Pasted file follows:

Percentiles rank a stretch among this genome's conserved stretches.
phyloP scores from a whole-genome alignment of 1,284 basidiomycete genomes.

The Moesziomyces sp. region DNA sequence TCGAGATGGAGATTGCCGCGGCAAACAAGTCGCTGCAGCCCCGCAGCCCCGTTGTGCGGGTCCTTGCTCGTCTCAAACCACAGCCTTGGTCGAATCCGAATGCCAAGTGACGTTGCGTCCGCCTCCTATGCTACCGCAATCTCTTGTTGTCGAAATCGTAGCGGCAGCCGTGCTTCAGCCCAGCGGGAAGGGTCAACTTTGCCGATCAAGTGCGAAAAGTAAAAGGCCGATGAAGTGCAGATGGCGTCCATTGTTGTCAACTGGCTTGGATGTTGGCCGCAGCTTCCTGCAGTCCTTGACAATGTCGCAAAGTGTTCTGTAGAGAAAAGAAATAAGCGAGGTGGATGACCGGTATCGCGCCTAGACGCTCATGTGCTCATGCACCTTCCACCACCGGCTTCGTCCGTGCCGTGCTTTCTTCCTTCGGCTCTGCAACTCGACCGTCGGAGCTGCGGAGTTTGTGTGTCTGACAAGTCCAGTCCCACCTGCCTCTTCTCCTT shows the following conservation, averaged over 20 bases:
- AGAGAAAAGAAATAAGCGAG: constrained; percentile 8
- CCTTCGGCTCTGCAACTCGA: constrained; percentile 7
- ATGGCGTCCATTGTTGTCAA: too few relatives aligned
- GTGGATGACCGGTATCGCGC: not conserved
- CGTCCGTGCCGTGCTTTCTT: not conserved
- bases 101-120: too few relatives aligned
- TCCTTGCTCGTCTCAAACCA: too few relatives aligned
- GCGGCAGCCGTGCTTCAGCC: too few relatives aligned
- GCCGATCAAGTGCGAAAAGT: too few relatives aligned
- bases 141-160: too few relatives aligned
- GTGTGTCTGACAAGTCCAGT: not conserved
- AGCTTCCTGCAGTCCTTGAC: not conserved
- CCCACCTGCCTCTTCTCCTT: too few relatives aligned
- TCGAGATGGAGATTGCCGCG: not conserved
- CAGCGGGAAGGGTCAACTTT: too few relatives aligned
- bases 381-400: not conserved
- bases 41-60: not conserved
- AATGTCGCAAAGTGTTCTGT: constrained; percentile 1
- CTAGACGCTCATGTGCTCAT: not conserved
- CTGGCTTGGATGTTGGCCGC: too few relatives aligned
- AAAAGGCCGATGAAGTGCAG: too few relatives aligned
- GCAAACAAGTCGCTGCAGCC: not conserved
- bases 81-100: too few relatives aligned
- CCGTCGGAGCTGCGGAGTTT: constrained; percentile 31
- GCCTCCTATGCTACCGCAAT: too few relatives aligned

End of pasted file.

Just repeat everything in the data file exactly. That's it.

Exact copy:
Percentiles rank a stretch among this genome's conserved stretches.
phyloP scores from a whole-genome alignment of 1,284 basidiomycete genomes.

The Moesziomyces sp. region DNA sequence TCGAGATGGAGATTGCCGCGGCAAACAAGTCGCTGCAGCCCCGCAGCCCCGTTGTGCGGGTCCTTGCTCGTCTCAAACCACAGCCTTGGTCGAATCCGAATGCCAAGTGACGTTGCGTCCGCCTCCTATGCTACCGCAATCTCTTGTTGTCGAAATCGTAGCGGCAGCCGTGCTTCAGCCCAGCGGGAAGGGTCAACTTTGCCGATCAAGTGCGAAAAGTAAAAGGCCGATGAAGTGCAGATGGCGTCCATTGTTGTCAACTGGCTTGGATGTTGGCCGCAGCTTCCTGCAGTCCTTGACAATGTCGCAAAGTGTTCTGTAGAGAAAAGAAATAAGCGAGGTGGATGACCGGTATCGCGCCTAGACGCTCATGTGCTCATGCACCTTCCACCACCGGCTTCGTCCGTGCCGTGCTTTCTTCCTTCGGCTCTGCAACTCGACCGTCGGAGCTGCGGAGTTTGTGTGTCTGACAAGTCCAGTCCCACCTGCCTCTTCTCCTT shows the following conservation, averaged over 20 bases:
- AGAGAAAAGAAATAAGCGAG: constrained; percentile 8
- CCTTCGGCTCTGCAACTCGA: constrained; percentile 7
- ATGGCGTCCATTGTTGTCAA: too few relatives aligned
- GTGGATGACCGGTATCGCGC: not conserved
- CGTCCGTGCCGTGCTTTCTT: not conserved
- bases 101-120: too few relatives aligned
- TCCTTGCTCGTCTCAAACCA: too few relatives aligned
- GCGGCAGCCGTGCTTCAGCC: too few relatives aligned
- GCCGATCAAGTGCGAAAAGT: too few relatives aligned
- bases 141-160: too few relatives aligned
- GTGTGTCTGACAAGTCCAGT: not conserved
- AGCTTCCTGCAGTCCTTGAC: not conserved
- CCCACCTGCCTCTTCTCCTT: too few relatives aligned
- TCGAGATGGAGATTGCCGCG: not conserved
- CAGCGGGAAGGGTCAACTTT: too few relatives aligned
- bases 381-400: not conserved
- bases 41-60: not conserved
- AATGTCGCAAAGTGTTCTGT: constrained; percentile 1
- CTAGACGCTCATGTGCTCAT: not conserved
- CTGGCTTGGATGTTGGCCGC: too few relatives aligned
- AAAAGGCCGATGAAGTGCAG: too few relatives aligned
- GCAAACAAGTCGCTGCAGCC: not conserved
- bases 81-100: too few relatives aligned
- CCGTCGGAGCTGCGGAGTTT: constrained; percentile 31
- GCCTCCTATGCTACCGCAAT: too few relatives aligned